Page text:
Television documentaries about Her Majesty Queen Elizabeth II in the days after her death have done much to focus our minds on the achievements of our Monarch over her lifetime of service.
The impact of her life is immeasurable; always a steady and respected influence as both an international diplomat and latterly the nation’s favourite caring grandmother.
Now that we have witnessed her state funeral it is time to look forward to the reign of King Charles III, and to take with us memories of the late Queen; the only Queen most of us have ever known.
Like everyone, I am still trying to process the very sad news of her passing. After more than 70 years on the throne it seems inconceivable that she is no longer our Monarch, and yet the transition to the reign of King Charles III is seamlessly under way.
Although I never met the Queen, I was on duty for her visit to Lincoln in 1980 and privately attended her Silver and Diamond Jubilee celebrations with members of my family. I felt somehow that I knew her, just, as I suspect, did you.
I swore an oath of allegiance to Her Majesty as a Police Officer in 1978 and, like thousands of others, have felt a very strong bond to both her and the Royal Family over the years.
On Thursday 20th April 2000, my late mother was a recipient of Maundy Money when The Queen was present at the annual service taking place at Lincoln Cathedral. My mother, an ardent supporter of the Royal Family, defied all the protocols and managed to shake hands and have a long chat with Her Majesty. Mother was 78 at the time, and it was her proudest-ever moment.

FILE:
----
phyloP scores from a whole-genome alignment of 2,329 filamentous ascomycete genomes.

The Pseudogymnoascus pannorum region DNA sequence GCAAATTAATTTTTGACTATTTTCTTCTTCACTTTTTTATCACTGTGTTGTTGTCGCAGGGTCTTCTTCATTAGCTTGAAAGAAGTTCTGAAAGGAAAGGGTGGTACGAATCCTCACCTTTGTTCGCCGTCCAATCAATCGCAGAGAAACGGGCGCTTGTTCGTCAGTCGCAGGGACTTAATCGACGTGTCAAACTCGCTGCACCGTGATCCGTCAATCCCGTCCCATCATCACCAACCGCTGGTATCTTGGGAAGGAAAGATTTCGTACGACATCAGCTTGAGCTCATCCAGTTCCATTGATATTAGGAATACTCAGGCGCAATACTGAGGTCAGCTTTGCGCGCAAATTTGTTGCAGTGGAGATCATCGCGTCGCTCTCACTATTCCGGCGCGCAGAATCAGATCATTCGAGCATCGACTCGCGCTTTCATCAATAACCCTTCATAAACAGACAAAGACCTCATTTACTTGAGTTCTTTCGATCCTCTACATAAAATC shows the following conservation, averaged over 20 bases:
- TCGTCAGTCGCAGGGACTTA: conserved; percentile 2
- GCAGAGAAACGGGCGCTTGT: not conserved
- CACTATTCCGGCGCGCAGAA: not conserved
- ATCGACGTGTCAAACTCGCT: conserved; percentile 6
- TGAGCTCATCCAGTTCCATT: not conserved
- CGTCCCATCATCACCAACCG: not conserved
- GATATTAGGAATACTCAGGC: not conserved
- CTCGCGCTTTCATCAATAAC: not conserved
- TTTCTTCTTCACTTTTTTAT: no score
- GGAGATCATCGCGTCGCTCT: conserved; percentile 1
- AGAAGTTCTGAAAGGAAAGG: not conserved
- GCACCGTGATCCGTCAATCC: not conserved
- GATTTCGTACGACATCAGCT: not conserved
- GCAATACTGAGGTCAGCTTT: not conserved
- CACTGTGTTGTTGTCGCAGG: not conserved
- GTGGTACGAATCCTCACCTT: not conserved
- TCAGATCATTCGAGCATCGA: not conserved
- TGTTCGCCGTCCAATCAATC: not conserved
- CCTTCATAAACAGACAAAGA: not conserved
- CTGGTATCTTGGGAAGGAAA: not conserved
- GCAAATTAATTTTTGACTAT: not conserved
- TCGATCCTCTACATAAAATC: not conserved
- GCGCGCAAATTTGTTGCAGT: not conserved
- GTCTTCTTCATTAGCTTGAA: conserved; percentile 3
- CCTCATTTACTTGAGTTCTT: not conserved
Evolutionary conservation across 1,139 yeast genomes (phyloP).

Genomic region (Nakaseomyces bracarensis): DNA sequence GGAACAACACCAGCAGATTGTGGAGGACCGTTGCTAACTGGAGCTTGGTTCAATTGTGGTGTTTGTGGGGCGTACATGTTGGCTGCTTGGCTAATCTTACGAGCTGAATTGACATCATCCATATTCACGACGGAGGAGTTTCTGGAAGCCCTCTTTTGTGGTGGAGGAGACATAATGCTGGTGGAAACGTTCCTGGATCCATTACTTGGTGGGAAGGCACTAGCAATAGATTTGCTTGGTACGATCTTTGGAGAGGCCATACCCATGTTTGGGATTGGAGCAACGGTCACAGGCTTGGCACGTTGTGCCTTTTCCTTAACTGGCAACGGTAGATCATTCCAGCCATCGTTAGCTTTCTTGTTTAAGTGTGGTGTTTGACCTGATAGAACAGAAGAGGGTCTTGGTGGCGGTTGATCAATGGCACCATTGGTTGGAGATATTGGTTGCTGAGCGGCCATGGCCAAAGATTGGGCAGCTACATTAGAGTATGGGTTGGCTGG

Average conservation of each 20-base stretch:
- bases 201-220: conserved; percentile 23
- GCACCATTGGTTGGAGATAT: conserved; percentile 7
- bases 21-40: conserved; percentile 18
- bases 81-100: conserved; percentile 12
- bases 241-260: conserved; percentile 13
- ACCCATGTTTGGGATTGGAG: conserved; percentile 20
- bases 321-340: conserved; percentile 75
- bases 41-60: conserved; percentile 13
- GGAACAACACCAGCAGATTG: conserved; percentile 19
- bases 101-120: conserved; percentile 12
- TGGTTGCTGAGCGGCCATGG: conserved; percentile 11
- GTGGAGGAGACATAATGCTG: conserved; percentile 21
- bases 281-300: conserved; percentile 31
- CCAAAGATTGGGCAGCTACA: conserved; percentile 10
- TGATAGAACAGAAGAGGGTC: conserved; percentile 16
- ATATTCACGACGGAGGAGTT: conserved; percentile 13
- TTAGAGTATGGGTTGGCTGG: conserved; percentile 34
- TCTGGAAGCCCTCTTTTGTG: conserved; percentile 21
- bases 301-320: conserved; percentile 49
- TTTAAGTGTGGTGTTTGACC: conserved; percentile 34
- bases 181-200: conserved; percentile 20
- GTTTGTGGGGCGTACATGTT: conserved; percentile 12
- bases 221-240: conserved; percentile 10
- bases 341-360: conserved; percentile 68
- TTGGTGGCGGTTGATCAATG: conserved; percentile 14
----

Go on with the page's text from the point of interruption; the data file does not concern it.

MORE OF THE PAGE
Outside the Cathedral, my son and I watched as The Queen walked to the County Assembly Rooms for a reception. My son took the photo, right, which is as treasured in our family as the Maundy Money itself as a timeless reminder both of a very special day and of our magnificent Queen, who always put service to the country above herself.
In this time of extreme sadness, it is right that we take time to reflect on the past, and I know many Freemasons will have personal memories to treasure and share.
I hope my recollections will spark similar personal thoughts for you as we look to the future, in the service of our new King, with optimism and hope.
Rest in Peace your Majesty.
God Save the King.
Dave Wheeler, Provincial Grand Master/Most Excellent Grand Superintendent